Named a Heritage Site in 1987, Chaco Culture National Historic Park is a cultural treasure found in northwestern New Mexico, where the ancestral Pueblo culture flourished. Located in the Chaco Canyon, the area, between A.D. 850 and 1250, was a major hub for ceremonial celebrations, trade, and political activity and featured many monumental buildings known as ‘Great Houses’ — composed of several stories — which were all connected by roads. Because no building plans exist, the stone buildings’ remains are not restored but rather preserved, to try to prevent further deterioration. The area can be explored via self-guided tours, ranger-led walks, and back country trails, which offers more adventures and glimpses into the lives of this ancient culture.
Due to its beautiful architectural and cultural significance, Monticello and the University of Virginia received the honor of being named a World Heritage Site in 1987. Monticello — the only house of a U.S. president on the list — was the private plantation home of Thomas Jefferson. Jefferson designed this neo-classical masterpiece, which also features breathtaking landscape, along with the University of Virginia Academic Village. Located in Charlottesville, Virginia, Monticello is open to the public, where visitors will find numerous rooms adorned with artworks, including paintings, engravings, and Wedgwood china to name a few, along with period furniture. The surrounding area is perfect for a leisurely stroll.
A gorgeous area situated along the coast of Northern California, Redwood National and State Parks is a natural treasure featuring some of the tallest and oldest trees on the planet. Known for its majestic forest of redwoods, the park also contains prairies, oak woodlands, river ways, and a stunning coastline spanning approximately 40 miles along with many archaeological sites from pre-historic to historic. The area is also home to amazing wildlife, including sea lions, bald eagles, Roosevelt elk, and so much more, and offers numerous recreational adventures, such as hiking, camping, and kayaking to name a few. Visitors may also take in the World Heritage Site’s (1980) beauty by taking scenic drives.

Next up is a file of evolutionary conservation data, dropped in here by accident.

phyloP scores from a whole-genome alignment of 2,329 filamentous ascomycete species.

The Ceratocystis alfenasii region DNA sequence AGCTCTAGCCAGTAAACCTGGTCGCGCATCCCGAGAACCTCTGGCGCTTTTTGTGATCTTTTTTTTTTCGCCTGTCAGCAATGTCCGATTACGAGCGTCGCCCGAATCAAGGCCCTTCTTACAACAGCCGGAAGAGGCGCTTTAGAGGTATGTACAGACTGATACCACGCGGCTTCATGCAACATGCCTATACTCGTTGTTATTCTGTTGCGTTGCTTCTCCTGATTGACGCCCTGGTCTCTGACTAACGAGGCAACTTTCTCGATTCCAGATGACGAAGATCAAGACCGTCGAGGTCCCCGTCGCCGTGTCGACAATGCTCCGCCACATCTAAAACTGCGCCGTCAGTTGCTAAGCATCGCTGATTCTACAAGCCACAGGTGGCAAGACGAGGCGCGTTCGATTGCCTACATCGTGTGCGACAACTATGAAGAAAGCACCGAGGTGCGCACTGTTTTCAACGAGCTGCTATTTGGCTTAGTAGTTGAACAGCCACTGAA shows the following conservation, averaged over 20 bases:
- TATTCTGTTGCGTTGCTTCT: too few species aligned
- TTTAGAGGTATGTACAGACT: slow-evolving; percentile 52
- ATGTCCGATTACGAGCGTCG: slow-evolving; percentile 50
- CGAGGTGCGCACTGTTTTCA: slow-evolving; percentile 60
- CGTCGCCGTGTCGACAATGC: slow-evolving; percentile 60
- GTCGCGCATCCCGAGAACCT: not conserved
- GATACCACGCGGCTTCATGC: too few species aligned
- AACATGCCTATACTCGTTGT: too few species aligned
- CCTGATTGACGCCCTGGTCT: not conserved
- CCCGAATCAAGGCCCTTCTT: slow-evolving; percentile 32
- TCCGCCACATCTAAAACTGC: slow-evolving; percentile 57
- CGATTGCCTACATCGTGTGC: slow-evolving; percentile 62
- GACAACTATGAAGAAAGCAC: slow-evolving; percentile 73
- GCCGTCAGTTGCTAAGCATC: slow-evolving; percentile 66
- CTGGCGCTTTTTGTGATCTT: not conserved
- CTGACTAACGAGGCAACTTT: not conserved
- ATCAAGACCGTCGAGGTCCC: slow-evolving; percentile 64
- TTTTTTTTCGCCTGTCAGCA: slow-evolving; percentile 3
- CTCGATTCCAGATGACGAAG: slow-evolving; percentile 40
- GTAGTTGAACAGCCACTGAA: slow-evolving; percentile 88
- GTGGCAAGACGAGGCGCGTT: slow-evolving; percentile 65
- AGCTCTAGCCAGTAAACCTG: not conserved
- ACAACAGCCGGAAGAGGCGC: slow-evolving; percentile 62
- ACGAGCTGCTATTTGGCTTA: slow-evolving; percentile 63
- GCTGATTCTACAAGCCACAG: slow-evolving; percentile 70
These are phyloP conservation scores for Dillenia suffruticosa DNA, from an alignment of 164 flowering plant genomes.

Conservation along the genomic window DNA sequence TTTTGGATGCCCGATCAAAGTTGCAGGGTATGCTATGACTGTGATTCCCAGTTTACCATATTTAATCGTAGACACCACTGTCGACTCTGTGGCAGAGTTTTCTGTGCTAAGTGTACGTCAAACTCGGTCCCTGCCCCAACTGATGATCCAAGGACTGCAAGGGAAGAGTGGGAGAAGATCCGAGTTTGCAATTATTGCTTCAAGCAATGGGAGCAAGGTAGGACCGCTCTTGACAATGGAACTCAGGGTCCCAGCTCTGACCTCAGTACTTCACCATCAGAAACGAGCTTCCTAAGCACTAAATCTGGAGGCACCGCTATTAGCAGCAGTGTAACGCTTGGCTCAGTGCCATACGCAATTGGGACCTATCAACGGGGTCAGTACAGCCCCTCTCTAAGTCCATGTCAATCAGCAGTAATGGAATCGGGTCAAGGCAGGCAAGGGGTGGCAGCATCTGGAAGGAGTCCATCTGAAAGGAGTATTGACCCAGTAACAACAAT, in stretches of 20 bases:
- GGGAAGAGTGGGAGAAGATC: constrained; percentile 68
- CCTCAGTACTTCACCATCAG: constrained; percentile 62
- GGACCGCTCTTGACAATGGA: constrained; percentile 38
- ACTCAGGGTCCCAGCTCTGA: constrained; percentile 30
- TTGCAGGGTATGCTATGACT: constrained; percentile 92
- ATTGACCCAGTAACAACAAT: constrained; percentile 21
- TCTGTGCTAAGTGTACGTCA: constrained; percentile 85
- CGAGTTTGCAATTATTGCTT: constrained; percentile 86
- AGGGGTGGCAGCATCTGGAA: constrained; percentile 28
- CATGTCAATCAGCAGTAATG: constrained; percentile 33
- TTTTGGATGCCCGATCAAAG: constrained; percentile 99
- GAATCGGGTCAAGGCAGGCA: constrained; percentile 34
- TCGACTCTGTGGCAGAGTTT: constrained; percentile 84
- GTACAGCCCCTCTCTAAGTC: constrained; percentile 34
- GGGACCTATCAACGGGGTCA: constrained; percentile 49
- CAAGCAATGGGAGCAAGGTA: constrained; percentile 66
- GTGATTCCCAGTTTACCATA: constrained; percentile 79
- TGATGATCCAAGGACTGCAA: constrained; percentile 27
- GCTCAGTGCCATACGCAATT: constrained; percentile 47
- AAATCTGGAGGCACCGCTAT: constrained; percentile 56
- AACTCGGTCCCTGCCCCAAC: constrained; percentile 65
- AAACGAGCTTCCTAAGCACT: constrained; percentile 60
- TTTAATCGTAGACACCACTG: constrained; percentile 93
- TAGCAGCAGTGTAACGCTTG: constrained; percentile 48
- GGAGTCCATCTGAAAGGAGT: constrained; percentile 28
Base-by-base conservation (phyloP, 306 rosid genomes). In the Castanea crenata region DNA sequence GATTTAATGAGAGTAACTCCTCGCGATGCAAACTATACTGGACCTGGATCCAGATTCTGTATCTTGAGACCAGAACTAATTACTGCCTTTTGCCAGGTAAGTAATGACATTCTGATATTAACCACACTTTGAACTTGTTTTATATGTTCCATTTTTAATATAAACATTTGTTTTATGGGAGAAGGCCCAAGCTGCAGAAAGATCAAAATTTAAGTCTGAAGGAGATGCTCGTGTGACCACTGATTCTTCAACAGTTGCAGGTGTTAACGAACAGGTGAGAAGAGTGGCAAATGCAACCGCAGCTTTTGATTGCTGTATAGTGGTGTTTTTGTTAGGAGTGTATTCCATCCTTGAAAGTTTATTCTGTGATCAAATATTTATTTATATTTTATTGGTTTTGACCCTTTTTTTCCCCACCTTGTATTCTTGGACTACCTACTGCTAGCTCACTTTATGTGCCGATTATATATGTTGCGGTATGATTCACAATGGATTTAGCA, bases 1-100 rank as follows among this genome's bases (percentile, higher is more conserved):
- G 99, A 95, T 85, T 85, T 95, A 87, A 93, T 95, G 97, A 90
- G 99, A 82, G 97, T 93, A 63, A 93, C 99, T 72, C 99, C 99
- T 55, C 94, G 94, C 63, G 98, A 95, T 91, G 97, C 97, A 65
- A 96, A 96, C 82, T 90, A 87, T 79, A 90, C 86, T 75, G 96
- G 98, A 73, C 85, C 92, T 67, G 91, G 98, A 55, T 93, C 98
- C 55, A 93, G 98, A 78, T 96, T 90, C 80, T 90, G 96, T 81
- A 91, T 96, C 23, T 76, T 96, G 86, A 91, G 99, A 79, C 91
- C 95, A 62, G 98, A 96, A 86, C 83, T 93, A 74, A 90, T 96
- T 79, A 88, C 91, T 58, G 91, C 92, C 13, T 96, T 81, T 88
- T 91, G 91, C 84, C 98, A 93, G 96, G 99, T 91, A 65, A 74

An iconic symbol of freedom, democracy, and more, the Statue of Liberty, also known as Liberty Enlightening the World, stands tall in the New York City Harbor. A gift from France in 1876, the statue was designed by Frédéric Bartholdi and Gustav Eiffel and has been greeting immigrants looking to start a new life for over 200 years. UNESCO added this beauty to its list in 1984 due to its colossal stature and cultural and symbolic significance. Located on Liberty Island, the statue is open to visitors who can explore the grounds, the pedestal, which also includes the museum and Fort Wood level, and the crown. Tickets for the pedestal or crown require advance reservations.